I dare say I enjoyed it, mostly? Jeff Dunham acknowledged he’d been touring constantly for the past 48 years before the pandemic forced him to take a time out. As I wrote in Decider…

Perhaps the layoff did him some good. It certainly made him more likable in my eyes in this hour. Because, let’s face it, I’m not the only comedy fan or critic who noticed that Dunham’s material had become more pandering and problematic over the years. And there remain times here where he’s trying to thread the needle on race, offensiveness, and outright racially offensive material.

Achmed gripes that he never had it as easy as this year’s “rioters,” and I don’t have neither the time nor the energy to explain how wrong this quick quip was.

But it’s Bubba J who dares to find the line the most, engaging in crowd work with a Black man in the audience, before bemoaning to Dunham about all of the jokes he wishes he could direct toward a Mexican woman sitting farther back from the stage, suggesting he could’ve done so safely 15 years ago. Bubba J asks Dunham for permission anyhow. Dunham demurs. To which Bubba J appeals:  “Trust me, they won’t realize it’s you.”

Ay, there’s long been the rub. The cognitive dissonance that Dunham can play nice, while his puppets go naughty and cross any racist or sexist lines as they may wish. That the audience can imagine the puppet as a separate sentient being. It combines innocent childlike imagination with indulgent adult fantasy. Anything we can’t do or say, the puppet can. So Bubba J can still fire off one last zinger before going back into the suitcase, responding to Dunham’s question about Black Friday shopping by replying: “Jeff, all Fridays matter.”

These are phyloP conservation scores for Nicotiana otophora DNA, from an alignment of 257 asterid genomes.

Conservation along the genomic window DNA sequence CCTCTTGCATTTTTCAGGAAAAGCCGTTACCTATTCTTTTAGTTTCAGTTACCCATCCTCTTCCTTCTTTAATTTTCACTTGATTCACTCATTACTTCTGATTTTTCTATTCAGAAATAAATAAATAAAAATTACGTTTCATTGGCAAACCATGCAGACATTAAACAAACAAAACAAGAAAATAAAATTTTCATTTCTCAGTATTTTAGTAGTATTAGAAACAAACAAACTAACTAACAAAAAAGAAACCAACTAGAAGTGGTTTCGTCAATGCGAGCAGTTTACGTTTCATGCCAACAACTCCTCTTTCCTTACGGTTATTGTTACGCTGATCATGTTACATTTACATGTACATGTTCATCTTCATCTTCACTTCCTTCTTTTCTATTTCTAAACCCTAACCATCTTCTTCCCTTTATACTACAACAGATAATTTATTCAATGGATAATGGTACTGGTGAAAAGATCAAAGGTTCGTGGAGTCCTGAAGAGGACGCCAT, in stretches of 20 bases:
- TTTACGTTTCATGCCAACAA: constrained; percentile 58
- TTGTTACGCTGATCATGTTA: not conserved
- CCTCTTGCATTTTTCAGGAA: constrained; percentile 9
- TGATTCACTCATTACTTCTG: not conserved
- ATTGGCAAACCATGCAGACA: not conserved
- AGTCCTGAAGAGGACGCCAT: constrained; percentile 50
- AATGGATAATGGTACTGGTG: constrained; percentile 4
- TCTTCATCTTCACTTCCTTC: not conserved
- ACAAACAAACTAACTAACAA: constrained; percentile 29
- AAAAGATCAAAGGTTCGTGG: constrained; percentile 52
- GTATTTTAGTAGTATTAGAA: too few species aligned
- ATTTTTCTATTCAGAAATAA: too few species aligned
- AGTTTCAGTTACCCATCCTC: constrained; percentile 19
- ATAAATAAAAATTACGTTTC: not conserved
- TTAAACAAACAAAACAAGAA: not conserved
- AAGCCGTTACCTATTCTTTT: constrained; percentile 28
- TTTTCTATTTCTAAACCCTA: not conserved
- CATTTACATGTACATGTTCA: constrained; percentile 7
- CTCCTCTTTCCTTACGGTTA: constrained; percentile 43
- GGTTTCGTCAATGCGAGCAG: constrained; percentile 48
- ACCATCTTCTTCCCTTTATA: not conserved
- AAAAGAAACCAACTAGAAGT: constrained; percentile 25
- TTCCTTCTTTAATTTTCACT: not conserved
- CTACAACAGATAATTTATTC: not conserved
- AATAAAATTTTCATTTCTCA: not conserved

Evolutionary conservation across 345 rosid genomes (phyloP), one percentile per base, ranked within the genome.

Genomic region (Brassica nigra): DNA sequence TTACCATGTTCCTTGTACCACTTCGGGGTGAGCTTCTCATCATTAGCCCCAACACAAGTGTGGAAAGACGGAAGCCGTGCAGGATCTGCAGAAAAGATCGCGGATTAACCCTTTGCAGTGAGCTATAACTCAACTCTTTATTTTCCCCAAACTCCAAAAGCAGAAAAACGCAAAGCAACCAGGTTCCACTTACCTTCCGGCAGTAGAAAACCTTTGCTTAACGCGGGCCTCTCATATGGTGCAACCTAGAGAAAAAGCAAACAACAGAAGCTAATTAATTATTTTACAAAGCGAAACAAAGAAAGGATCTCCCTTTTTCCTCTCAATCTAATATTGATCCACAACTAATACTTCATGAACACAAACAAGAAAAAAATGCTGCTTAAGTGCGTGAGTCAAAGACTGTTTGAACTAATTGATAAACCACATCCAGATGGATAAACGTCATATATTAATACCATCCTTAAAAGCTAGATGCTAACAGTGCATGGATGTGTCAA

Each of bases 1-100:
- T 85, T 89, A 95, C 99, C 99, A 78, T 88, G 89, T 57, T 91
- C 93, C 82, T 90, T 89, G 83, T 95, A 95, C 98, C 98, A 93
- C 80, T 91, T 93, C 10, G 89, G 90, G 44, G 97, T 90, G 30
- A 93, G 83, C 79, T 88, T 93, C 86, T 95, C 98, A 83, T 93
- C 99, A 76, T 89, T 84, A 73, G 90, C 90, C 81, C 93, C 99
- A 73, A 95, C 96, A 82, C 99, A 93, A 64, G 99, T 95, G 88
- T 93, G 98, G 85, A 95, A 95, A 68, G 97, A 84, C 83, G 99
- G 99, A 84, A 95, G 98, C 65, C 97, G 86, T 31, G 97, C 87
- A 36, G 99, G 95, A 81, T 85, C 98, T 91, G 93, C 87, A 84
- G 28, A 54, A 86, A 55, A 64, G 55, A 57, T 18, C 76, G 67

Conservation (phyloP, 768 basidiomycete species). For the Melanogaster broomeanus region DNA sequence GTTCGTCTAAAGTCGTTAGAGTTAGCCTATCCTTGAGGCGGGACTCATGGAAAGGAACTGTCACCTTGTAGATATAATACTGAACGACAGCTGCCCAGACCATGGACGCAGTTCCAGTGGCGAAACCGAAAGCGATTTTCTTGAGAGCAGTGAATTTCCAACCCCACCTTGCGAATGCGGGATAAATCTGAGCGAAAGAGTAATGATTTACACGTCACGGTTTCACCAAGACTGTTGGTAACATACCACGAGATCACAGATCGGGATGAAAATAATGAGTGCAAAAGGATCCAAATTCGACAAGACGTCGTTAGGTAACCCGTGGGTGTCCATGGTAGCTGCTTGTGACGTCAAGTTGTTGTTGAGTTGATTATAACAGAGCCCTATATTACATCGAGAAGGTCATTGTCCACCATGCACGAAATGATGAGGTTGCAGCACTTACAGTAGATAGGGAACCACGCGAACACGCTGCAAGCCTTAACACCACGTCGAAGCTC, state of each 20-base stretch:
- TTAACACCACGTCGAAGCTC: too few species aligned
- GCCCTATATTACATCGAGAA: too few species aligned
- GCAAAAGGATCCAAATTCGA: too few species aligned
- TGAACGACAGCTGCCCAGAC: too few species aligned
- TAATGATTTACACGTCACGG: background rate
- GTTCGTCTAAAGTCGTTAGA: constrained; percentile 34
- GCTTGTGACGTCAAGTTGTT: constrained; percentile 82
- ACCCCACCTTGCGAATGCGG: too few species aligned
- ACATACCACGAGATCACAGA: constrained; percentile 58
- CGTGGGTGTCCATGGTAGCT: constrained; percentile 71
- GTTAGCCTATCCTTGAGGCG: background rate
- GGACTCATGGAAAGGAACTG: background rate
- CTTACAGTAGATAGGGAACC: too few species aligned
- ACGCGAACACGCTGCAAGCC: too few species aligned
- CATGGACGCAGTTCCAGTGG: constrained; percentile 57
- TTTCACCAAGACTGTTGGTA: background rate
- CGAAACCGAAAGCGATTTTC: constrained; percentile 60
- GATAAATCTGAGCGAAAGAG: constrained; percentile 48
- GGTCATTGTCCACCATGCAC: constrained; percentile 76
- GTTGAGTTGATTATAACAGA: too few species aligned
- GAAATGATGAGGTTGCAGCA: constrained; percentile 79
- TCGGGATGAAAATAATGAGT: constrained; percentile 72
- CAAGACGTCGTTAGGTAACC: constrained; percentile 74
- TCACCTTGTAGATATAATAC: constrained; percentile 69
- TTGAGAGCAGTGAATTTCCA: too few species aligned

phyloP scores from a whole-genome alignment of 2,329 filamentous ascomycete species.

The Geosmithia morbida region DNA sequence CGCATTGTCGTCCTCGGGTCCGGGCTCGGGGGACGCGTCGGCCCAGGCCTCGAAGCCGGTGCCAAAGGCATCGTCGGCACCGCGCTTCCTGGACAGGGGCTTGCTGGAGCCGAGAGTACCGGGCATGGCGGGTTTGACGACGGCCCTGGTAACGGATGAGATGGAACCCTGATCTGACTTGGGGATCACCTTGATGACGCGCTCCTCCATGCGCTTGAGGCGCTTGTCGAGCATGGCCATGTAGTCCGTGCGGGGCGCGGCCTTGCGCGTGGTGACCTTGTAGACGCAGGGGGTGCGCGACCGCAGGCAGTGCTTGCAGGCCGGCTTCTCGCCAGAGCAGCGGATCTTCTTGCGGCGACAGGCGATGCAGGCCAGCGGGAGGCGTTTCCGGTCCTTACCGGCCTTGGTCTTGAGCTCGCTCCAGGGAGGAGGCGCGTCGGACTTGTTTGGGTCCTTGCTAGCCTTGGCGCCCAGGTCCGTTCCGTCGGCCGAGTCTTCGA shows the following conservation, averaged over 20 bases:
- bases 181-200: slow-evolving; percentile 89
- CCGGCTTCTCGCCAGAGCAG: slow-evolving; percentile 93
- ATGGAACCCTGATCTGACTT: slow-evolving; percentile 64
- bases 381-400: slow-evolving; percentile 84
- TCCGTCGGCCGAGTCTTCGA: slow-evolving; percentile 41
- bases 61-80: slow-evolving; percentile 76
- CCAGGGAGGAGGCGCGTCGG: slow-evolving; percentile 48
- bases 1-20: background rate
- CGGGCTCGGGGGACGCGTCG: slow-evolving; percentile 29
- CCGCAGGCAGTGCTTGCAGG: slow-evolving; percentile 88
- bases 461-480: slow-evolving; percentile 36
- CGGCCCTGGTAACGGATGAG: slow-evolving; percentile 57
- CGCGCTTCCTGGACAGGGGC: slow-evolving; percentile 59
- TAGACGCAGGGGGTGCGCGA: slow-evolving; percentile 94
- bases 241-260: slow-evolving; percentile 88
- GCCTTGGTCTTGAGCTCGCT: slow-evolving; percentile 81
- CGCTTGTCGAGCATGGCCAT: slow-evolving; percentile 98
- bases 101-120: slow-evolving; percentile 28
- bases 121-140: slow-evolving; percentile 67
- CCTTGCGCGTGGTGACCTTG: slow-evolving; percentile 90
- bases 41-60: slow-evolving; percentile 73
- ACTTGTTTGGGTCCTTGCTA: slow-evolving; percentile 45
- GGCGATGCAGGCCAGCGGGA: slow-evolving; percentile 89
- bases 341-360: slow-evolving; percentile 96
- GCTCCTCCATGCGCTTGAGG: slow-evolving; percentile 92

It’d be less problematic if Dunham ever put his puppets back into their place, so to speak.

But they always have the upper hand, even though it’s his hand controlling them.

There are enough glimpses, however, of Dunham’s natural talents as a performer and a ventriloquist that remind all of us why he has remained so popular for so long.

He shows off his voice-throwing skills in a brief solo bit coming out of a commercial break, where he demonstrates how he teased the sound techs at soundcheck by mismatching the vocals with his lip movements.

And in great contrast with Kevin Hart’s 2020 special, which he indulgently built a stage inside his home to perform in clothes custom-tailored to look like pajamas, Dunham rented the Calamigos Ranch in the mountains above Malibu, and had his puppets mercilessly mock him over the choice of venue.

Read my full review in Decider